‘I see more than other people see,’ he went on, ‘and I feel more. That’s the curse on me. You’re a happy man and you get things done, because you only see one side of a case, one thing at a time. How would you like it if a thousand strings were always tugging at you, if you saw that every course meant the sacrifice of lovely and desirable things, or even the shattering of what you know to be unreplaceable? I’m the kind of stuff poets are made of, but I haven’t the poet’s gift, so I stagger about the world left-handed and game-legged . . . Take the war. For me to fight would be worse than for another man to run away. From the bottom of my heart I believe that it needn’t have happened, and that all war is a blistering iniquity. And yet belief has got very little to do with virtue. I’m not as good a man as you, Hannay, who have never thought out anything in your life. My time in the Labour battalion taught me something. I knew that with all my fine aspirations I wasn’t as true a man as fellows whose talk was silly oaths and who didn’t care a tinker’s curse about their soul.’
I remember that I looked at him with a sudden understanding. ‘I think I know you. You’re the sort of chap who won’t fight for his country because he can’t be sure that she’s altogether in the right. But he’d cheerfully die for her, right or wrong.’
His face relaxed in a slow smile. ‘Queer that you should say that. I think it’s pretty near the truth. Men like me aren’t afraid to die, but they haven’t quite the courage to live. Every man should be happy in a service like you, when he obeys orders. I couldn’t get on in any service. I lack the bump of veneration. I can’t swallow things merely because I’m told to. My sort are always talking about “service”, but we haven’t the temperament to serve. I’d give all I have to be an ordinary cog in the wheel, instead of a confounded outsider who finds fault with the machinery . . . Take a great violent high-handed fellow like you. You can sink yourself till you become only a name and a number. I couldn’t if I tried. I’m not sure if I want to either. I cling to the odds and ends that are my own.’
‘I wish I had had you in my battalion a year ago,’ I said.
‘No, you don’t. I’d only have been a nuisance. I’ve been a Fabian since Oxford, but you’re a better socialist than me. I’m a rancid individualist.’
‘But you must be feeling better about the war?’ I asked.
‘Not a bit of it. I’m still lusting for the heads of the politicians that made it and continue it. But I want to help my country. Honestly, Hannay, I love the old place. More, I think, than I love myself, and that’s saying a devilish lot. Short of fighting — which would be the sin against the Holy Spirit for me — I’ll do my damnedest. But you’ll remember I’m not used to team work. If I’m a jealous player, beat me over the head.’
His voice was almost wistful, and I liked him enormously.
‘Blenkiron will see to that,’ I said. ‘We’re going to break you to harness, Wake, and then you’ll be a happy man. You keep your mind on the game and forget about yourself. That’s the cure for jibbers.’
As I journeyed to St Anton I thought a lot about that talk. He was quite right about Mary, who would never have married him. A man with such an angular soul couldn’t fit into another’s. And then I thought that the chief thing about Mary was just her serene certainty. Her eyes had that settled happy look that I remembered to have seen only in one other human face, and that was Peter’s . . . But I wondered if Peter’s eyes were still the same.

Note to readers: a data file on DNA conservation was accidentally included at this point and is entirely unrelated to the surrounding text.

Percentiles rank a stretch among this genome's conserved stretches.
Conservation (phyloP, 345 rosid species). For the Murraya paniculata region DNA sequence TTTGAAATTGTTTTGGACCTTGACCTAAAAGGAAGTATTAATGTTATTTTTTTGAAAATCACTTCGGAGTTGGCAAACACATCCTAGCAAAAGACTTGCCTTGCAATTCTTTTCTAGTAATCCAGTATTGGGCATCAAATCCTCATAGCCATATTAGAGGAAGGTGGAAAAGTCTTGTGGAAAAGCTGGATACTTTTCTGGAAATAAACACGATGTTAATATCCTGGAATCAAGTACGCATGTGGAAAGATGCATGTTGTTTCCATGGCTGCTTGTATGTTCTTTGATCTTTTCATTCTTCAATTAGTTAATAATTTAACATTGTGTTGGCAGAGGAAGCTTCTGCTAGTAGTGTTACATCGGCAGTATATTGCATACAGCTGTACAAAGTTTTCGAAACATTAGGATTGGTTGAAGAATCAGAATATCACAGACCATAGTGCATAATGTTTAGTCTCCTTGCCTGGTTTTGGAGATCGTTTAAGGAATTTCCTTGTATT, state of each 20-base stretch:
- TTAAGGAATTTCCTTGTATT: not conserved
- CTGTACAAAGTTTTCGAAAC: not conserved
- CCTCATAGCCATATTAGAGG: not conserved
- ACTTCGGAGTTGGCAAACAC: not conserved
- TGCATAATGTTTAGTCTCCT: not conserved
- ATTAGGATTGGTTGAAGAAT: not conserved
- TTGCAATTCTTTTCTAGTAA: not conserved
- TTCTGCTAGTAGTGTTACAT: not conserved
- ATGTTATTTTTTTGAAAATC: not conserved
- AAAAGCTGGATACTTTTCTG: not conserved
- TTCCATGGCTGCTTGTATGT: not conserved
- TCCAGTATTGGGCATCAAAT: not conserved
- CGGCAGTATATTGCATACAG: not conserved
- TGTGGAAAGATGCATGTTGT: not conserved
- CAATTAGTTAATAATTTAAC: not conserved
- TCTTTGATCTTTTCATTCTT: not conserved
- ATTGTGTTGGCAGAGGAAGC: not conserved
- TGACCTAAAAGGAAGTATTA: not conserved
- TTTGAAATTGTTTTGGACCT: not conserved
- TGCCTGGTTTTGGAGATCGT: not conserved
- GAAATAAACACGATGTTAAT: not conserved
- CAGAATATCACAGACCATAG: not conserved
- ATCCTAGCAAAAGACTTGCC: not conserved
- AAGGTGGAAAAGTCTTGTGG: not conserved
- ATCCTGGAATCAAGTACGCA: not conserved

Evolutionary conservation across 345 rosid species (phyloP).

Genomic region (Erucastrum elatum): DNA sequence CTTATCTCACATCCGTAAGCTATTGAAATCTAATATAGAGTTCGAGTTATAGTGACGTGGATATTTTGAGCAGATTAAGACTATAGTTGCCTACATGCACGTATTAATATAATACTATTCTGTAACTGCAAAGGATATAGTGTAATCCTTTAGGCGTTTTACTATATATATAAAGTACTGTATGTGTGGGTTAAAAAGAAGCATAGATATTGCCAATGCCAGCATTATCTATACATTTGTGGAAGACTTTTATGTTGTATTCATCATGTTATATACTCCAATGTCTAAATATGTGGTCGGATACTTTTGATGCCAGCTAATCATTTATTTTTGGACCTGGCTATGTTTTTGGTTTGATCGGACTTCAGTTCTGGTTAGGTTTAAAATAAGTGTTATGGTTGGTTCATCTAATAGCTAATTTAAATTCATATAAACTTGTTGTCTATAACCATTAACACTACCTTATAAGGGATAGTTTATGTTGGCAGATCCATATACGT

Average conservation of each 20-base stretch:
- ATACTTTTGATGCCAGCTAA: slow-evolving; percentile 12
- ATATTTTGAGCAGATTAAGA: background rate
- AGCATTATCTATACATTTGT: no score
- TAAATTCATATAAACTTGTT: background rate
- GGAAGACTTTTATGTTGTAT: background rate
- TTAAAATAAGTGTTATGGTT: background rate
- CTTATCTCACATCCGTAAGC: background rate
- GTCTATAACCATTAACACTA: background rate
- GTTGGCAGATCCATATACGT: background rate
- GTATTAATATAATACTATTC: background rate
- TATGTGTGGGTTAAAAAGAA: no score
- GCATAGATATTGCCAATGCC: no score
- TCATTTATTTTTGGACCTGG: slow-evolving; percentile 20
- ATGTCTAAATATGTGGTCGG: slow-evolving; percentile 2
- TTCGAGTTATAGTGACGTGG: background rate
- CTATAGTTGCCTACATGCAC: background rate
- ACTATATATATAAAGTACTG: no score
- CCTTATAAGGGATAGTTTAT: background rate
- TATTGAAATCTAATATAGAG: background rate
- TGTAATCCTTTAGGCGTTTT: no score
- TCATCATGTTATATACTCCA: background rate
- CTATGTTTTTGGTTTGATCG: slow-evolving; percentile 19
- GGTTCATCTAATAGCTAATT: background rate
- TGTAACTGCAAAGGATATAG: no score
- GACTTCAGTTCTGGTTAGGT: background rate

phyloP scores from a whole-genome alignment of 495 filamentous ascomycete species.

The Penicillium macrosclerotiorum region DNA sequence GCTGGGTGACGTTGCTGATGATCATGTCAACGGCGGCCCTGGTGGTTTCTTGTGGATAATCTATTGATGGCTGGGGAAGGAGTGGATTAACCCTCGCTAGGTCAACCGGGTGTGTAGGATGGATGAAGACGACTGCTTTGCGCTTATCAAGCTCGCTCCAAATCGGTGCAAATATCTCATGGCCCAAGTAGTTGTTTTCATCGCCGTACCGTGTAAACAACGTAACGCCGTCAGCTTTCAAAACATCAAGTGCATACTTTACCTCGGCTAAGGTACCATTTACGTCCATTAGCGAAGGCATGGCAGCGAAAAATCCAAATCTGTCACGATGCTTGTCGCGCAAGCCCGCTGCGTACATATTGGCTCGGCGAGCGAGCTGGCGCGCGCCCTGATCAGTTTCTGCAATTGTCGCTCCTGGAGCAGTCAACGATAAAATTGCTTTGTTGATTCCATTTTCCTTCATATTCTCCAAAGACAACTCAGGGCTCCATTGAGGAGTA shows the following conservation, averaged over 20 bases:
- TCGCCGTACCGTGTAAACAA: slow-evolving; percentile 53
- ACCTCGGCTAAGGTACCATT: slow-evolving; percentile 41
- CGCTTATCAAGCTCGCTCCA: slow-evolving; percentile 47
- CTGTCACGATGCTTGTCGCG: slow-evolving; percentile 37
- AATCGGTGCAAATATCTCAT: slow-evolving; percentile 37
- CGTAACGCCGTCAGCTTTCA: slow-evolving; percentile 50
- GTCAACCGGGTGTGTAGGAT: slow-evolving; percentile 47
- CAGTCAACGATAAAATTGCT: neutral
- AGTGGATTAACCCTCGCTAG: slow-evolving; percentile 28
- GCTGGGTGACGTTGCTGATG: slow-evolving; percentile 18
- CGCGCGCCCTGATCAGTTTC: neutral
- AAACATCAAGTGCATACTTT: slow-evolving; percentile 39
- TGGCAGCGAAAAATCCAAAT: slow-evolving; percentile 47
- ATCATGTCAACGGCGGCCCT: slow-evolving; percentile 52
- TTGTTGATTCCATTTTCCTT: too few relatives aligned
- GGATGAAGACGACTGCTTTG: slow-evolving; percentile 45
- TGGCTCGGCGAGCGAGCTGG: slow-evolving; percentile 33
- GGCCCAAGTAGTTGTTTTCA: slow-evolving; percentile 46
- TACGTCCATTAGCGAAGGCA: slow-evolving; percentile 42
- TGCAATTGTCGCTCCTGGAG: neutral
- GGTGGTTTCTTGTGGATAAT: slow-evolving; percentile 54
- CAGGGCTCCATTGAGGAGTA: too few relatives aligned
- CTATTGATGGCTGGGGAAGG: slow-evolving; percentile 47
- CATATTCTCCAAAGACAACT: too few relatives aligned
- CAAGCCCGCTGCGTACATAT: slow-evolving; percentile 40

I found the cottage, a little wooden thing which had been left perched on its knoll when the big hotels grew around it. It had a fence in front, but behind it was open to the hillside. At the gate stood a bent old woman with a face like a pippin. My make-up must have been good, for she accepted me before I introduced myself.
‘God be thanked you are come,’ she cried. ‘The poor lieutenant needed a man to keep him company. He sleeps now, as he does always in the afternoon, for his leg wearies him in the night . . . But he is brave, like a soldier . . . Come, I will show you the house, for you two will be alone now.’
Stepping softly she led me indoors, pointing with a warning finger to the little bedroom where Peter slept. I found a kitchen with a big stove and a rough floor of planking, on which lay some badly cured skins. Off it was a sort of pantry with a bed for me. She showed me the pots and pans for cooking and the stores she had laid in, and where to find water and fuel. ‘I will do the marketing daily,’ she said, ‘and if you need me, my dwelling is half a mile up the road beyond the new church. God be with you, young man, and be kind to that wounded one.’
When the Widow Summermatter had departed I sat down in Peter’s arm-chair and took stock of the place. It was quiet and simple and homely, and through the window came the gleam of snow on the diamond hills. On the table beside the stove were Peter’s cherished belongings — his buck-skin pouch and the pipe which Jannie Grobelaar had carved for him in St Helena, an aluminium field match-box I had given him, a cheap large-print Bible such as padres present to well-disposed privates, and an old battered Pilgrim’s Progress with gaudy pictures. The illustration at which I opened showed Faithful going up to Heaven from the fire of Vanity Fair like a woodcock that has just been flushed. Everything in the room was exquisitely neat, and I knew that that was Peter and not the Widow Summermatter. On a peg behind the door hung his much-mended coat, and sticking out of a pocket I recognized a sheaf of my own letters. In one corner stood something which I had forgotten about — an invalid chair.